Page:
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Florida education news: Constitution revision, charter schools, CPR and more

A roundup of education stories from around the state.

CONSTITUTION REVISION: Efforts to create a statewide authorizer of Florida charter schools have foundered on constitutional grounds that give school boards full control over free public schools in their districts. A new proposal before the Constitution Revision Commission would amend that section to allow for an alternate sponsor. It's one of several recommendations that the commission will consider taking to voters in 2018, along with possible changes to public education funding and governance. There remains the possibility for more as the commission proceeds: Education Committee chair Marva Johnson has filed a placeholder catch-all "modernize the language" amendment for any other changes the group might want to add. Watch the Education Committee today at 8:30 a.m. on The Florida Channel. (Agenda)

CHARTER SCHOOLS: A group of local educators with a checkered past have proposed opening a new charter high school focused on Advanced Placement in Hernando County.

BAD ACTS: A Pasco County school transportation manager is arrested on federal charges related to child pornography.

GRADUATION REQUIREMENTS: Brevard County students will be required to learn CPR in order to complete high school, Florida Today reports.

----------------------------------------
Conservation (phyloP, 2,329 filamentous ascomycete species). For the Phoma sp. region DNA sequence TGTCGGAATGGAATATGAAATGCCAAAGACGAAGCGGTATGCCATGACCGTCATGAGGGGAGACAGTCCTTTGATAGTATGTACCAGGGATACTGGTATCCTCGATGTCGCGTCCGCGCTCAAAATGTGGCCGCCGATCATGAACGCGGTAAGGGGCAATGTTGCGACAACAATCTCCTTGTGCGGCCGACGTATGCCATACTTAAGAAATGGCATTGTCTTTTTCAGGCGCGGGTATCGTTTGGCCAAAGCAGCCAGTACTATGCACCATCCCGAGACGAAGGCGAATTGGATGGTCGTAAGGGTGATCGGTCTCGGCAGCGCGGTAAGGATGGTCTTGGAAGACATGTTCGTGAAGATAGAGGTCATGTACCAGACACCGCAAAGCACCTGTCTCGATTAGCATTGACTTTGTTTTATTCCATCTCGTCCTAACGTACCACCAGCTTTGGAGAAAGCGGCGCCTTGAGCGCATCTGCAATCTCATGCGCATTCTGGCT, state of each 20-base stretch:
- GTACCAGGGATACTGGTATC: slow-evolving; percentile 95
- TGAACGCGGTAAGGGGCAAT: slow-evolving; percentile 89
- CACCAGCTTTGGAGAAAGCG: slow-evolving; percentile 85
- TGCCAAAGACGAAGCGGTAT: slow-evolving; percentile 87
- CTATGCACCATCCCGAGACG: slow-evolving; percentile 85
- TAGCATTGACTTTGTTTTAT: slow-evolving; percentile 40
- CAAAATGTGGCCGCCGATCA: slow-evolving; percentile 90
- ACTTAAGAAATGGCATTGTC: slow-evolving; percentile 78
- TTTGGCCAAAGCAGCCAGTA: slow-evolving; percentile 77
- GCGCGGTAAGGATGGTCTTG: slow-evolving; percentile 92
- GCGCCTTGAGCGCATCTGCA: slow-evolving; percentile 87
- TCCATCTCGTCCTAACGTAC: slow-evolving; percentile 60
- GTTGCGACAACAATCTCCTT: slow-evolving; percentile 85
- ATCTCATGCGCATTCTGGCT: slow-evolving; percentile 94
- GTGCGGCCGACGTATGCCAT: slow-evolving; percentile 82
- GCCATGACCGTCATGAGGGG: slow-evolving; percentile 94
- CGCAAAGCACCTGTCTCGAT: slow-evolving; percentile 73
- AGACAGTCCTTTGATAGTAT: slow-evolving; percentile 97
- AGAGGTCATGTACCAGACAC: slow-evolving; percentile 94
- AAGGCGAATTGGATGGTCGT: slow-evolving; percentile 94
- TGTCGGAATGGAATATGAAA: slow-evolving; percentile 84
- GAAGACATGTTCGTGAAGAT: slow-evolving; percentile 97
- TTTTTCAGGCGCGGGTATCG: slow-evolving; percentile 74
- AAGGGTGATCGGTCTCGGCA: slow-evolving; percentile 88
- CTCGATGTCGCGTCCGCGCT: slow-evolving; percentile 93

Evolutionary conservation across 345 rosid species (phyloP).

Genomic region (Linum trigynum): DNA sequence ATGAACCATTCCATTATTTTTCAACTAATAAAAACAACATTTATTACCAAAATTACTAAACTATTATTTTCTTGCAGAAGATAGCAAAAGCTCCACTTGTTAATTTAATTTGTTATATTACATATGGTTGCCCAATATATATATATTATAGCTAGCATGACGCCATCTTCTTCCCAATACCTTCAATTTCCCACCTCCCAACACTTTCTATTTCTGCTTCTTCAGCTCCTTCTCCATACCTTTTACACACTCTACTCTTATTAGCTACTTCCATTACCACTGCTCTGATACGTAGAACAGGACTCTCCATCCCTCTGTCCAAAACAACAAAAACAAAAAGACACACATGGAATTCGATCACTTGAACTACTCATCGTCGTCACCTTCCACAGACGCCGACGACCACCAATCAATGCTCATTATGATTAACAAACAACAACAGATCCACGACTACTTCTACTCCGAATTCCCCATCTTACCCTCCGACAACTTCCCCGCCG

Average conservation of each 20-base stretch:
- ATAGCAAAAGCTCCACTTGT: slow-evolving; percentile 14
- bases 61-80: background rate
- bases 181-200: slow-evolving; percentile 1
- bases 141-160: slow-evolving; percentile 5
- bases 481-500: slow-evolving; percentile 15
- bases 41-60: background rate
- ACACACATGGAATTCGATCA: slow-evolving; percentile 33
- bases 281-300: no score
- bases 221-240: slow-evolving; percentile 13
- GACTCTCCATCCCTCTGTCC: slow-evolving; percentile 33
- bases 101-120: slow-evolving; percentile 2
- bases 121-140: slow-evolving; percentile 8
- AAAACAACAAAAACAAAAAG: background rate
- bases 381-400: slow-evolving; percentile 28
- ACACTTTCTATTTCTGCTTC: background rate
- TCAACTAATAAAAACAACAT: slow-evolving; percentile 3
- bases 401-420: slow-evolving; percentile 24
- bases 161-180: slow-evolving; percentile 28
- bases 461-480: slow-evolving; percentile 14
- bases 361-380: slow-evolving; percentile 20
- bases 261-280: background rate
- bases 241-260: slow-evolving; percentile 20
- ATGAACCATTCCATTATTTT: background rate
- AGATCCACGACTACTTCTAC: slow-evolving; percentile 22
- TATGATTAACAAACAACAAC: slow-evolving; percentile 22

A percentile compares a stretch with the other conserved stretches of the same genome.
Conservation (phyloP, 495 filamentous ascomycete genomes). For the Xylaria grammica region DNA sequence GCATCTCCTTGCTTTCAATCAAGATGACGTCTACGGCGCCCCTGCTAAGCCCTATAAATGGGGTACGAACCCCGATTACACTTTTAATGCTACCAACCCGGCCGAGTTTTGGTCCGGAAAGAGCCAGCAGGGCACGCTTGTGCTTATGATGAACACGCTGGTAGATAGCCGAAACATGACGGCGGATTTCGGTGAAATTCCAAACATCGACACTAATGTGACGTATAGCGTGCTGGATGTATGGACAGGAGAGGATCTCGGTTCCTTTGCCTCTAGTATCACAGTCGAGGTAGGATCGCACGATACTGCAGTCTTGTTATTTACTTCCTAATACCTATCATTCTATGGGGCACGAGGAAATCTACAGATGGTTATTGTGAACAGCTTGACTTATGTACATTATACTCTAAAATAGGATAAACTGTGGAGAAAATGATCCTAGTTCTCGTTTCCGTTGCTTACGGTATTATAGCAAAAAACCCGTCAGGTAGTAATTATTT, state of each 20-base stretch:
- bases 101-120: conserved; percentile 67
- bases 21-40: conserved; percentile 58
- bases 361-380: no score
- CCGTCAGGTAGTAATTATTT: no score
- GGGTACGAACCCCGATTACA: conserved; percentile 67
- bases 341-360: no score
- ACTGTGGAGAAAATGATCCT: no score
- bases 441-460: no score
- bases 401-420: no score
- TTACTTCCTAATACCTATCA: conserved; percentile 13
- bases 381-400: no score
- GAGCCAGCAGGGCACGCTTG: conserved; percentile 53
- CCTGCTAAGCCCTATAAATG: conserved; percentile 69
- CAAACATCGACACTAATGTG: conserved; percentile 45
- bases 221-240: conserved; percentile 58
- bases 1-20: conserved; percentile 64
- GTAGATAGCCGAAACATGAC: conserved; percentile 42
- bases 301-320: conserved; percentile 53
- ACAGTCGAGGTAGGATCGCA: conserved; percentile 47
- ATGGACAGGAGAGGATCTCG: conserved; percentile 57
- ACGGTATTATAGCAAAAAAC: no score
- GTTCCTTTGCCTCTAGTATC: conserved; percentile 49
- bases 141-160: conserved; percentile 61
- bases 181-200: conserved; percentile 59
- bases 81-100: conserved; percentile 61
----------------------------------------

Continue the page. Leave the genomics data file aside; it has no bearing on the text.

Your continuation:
SCHOOL CHOICE: Palm Beach schools add nine new academic options for students to select, the Sun-Sentinel reports.

CONSTRUCTION: The Manatee County school district prepares to break ground on a new high school, the Bradenton Herald reports. • The Lee County school district begins expansion of one of its high schools, the Fort Myers News-Press reports.

SOCIAL MEDIA THREATS: A Sarasota County high school student is arrested after posting threats about bringing a gun to school, the Herald-Tribune reports.

FREE SCHOOL: A Japanese "free school" movement has its roots in a Leon County school, the Tallahassee Democrat reports.

RED TAPE: House Education Committee chairman Rep. Michael Bileca tells a group of charter school leaders he'd like to find ways to eliminate more requirements from high-performing district schools, Redefined reports.

IN COURT: A former Bay County high school coach sues the school district superintendent alleging wrongful termination, the Panama City News Herald reports.